x
y
z
y

 ( w )  ( uw )  ( vw )  ( w 2 )
p
+
+
+
=
t
x
y
z
z

 ( E )  ( uE )  ( vE )  ( wE )


 ( up)  (vp)  ( wp)
+
+
+
=


t
x
y
z
x
y
z

Classic form of the Euler


equations
 The Euler equations are usually written
in the form:
 where

U F G  H
+
+
+
=0
t x y  z





u 
v 
w 





 
2 
p
+

u

uv

uw

u






 
2
U =  v , F =  uv , G =  p + v , H =  vw 





 
2 
p
+

uw

uw

w

w






 
 u E + p 
 v E + p 
 w E + p 
)
)
)
 E 
 (
 (
 (

Steady Euler Equations


 Neglecting unsteady terms we obtain
the steady Euler equations:
 ( u)  ( v )  ( w )
+
+
=0
x
y
z
 ( u 2 )
x

 ( uv )  ( uw )
p
+
=
y
z
x

2
 ( uv )  ( v )  ( vw )
p
+
+
=
x
y
z
y

2
 ( uw )  ( vw )  ( w )
p
+
+
=
x
y
z
z

Example 1
 Notice that in the steady Euler
equations, the energy equation has
disappeared.
 Show that neglecting unsteady and
viscous terms turns the energy equation
into an identity if the airs internal
energy is constant in space.

Compressibility
 The compressibility of most liquids is negligible
for the forces encountered in engineering
applications.
 Many fluid dynamicists always write the NavierStokes equations in incompressible form.
 This cannot be done for gases, as they are very
compressible.
 However, for low enough airspeeds, the
compressibility of gases also becomes
negligible.
 In this case, compressibility can be ignored.

Compressibility examples
Hypersonic
flow over
blunt wedge

Transonic flow
over airfoil
Supersonic
flow over
sharp wedge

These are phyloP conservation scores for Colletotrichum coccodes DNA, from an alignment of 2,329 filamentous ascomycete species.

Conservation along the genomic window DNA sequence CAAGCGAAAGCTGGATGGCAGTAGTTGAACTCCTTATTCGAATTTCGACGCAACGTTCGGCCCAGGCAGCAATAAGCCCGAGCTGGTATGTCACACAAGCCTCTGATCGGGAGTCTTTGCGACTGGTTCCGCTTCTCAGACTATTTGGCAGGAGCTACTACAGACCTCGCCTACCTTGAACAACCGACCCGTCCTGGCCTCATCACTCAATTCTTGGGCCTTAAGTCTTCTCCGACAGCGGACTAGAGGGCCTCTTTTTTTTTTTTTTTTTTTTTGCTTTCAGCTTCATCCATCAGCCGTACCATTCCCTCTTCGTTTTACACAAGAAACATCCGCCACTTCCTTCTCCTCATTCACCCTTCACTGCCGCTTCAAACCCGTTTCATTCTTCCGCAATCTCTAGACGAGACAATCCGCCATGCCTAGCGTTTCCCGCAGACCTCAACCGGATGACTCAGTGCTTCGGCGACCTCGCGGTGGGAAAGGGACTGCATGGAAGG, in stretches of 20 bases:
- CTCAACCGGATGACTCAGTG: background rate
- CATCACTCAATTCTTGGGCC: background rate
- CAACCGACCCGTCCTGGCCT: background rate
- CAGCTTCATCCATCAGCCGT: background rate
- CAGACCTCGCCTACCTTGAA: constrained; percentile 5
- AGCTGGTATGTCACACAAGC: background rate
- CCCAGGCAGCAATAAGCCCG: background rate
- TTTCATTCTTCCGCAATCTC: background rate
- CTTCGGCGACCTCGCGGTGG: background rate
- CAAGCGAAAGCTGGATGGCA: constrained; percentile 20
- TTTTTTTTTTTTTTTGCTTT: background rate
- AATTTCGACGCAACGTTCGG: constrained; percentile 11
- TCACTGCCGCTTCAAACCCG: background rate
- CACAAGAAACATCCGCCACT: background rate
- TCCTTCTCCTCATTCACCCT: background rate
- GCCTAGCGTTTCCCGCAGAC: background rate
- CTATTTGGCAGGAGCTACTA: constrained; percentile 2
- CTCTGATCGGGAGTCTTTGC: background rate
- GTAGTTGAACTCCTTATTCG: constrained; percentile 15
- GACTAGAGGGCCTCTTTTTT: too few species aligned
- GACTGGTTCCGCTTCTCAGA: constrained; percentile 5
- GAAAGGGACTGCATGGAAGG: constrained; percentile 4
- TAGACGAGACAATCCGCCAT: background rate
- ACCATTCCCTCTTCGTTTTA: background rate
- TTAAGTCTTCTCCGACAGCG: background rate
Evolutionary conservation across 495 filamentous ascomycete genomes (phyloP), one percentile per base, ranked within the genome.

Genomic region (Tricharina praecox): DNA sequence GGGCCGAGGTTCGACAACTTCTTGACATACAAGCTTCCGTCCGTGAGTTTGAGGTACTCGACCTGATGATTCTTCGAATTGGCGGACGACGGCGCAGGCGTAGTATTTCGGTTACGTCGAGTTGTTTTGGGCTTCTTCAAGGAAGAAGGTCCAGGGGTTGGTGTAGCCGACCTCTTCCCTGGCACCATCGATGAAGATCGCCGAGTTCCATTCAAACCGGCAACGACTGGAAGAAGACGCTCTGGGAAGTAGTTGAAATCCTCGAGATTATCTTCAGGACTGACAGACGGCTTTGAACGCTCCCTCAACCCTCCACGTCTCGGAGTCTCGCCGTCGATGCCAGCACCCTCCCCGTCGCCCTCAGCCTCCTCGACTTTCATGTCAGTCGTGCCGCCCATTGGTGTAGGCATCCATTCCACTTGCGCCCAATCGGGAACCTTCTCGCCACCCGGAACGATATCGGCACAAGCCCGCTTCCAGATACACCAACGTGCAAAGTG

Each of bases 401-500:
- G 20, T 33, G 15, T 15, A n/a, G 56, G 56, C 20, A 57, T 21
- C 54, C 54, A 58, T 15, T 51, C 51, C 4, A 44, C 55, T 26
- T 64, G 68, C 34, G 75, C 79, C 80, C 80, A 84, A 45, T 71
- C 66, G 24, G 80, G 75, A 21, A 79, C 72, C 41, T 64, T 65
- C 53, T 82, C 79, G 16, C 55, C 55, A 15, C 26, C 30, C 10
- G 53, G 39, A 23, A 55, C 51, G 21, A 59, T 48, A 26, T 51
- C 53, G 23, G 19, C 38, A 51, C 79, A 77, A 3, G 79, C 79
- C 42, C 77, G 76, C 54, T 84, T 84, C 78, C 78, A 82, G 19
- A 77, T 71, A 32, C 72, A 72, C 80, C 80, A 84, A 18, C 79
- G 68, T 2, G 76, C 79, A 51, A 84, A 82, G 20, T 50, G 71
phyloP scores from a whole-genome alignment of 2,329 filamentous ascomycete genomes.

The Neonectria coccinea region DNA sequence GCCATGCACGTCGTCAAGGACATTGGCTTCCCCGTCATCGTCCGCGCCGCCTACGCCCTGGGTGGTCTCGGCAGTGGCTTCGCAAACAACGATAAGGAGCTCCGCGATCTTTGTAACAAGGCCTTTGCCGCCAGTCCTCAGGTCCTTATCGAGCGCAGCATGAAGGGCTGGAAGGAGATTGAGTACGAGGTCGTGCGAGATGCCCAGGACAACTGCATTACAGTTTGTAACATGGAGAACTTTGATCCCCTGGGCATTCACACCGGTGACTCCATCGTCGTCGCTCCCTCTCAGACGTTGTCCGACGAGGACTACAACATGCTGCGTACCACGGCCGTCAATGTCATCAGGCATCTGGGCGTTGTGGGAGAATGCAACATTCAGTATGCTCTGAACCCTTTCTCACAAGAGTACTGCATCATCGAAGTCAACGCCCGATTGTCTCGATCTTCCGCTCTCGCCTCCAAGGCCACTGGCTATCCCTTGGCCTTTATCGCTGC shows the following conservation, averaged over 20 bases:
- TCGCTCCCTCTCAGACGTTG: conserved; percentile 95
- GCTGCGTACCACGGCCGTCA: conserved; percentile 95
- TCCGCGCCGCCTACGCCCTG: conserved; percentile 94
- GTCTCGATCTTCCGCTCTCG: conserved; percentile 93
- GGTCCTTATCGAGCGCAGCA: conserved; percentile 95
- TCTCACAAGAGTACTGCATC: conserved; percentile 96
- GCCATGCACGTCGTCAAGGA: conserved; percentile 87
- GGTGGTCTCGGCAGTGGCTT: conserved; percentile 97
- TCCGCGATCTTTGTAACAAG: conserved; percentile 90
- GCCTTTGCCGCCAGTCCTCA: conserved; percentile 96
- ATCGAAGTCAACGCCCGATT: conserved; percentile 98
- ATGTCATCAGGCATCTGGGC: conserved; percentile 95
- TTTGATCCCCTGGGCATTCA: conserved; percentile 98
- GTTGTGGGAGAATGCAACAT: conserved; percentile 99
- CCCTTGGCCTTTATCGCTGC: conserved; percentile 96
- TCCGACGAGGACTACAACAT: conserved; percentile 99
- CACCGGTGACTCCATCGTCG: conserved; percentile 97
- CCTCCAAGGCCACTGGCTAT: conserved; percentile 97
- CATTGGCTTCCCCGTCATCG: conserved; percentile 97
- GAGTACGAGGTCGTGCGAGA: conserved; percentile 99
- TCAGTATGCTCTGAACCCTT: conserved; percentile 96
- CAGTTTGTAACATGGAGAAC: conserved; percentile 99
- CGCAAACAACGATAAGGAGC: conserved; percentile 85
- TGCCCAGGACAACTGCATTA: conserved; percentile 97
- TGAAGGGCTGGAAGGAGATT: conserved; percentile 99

Incompressible, steady Euler


Equations
 The incompressible, steady Euler
equations become
u v w
+ +
=0
x y z
1 p
u
u
u
u +v +w =
x
y
z
 x
1 p
v
v
v
u +v +w =
x
y
z
 y
w
w
w
1 p
u
+v
+w
=
x
y
z
 z

Comment on the Euler


equations
 The Euler equations are much more
solvable than the Navier-Stokes equations
 They are most commonly solved using
numerical methods, such as finite
differences
 There are very few analytical solutions of
the Euler equations and they are not
particularly useful
 In order to obtain analytical solutions, the
equations must be simplified even further

Flow rotationality
 Rotational flow:
Fluid rotation

Fluid particle,
time t1

Fluid particle,
time t2

Fluid particle,
time t3

 Irrotational flow:
No fluid rotation

Fluid particle,
time t1

Fluid particle,
time t2

Fluid particle,
time t3

Irrotationality (1)
 Some flows can be idealized as
irrotational
 In general, attached, incompressible,
inviscid flows are also irrotational
 Irrotationality requires that the curl of
the local velocity vector vanishes:   u = 0
 where u=ui+vj+wk and



 = i + j+ k
x y
z

Irrotationality (2)
 This leads to the simultaneous
equations:
w v
w u
v u

= 0,

= 0,

=0
y z
x z
x y

 Integrating the momentum equations


using these conditions leads to the wellknown Bernoulli equation
1
( u 2 + v 2 + w 2 ) + P = constant
2

Example 2
 Integrate the incompressible, steady
momentum equations to obtain
Bernoullis equation for irrotational flow
 You can start with the 2D equations

Velocity potential
 Irrotationality allows the definition of the
velocity potential, such that



u=- , v =- , w=x
y
z

 It can be seen that all three irrotationality


conditions are satisfied by this function
 Substituting these definitions in the mass
equation leads to
 2  2  2
+ 2 + 2 =0
2
x
y
z

Laplaces equation
 The irrotational form of the Euler equations is
Laplaces equation.
 This is an equation that has many analytical
solutions.
 It is the basis of most subsonic, attached flow
aerodynamic assumptions.
 The equation is linear, therefore its solutions
can be superimposed
 The complete flow problem has been reduced
to a single, linear partial differential equation
with a single unknown, the velocity potential.

Potential flow
 Incompressible, inviscid and irrotational flow is
also called potential flow because it is fully
described by the velocity potential.
 The first part of this course will look at potential
flow solutions:
 First in two dimensions
 Then in three dimensions

 Potential flow solutions have provided us with the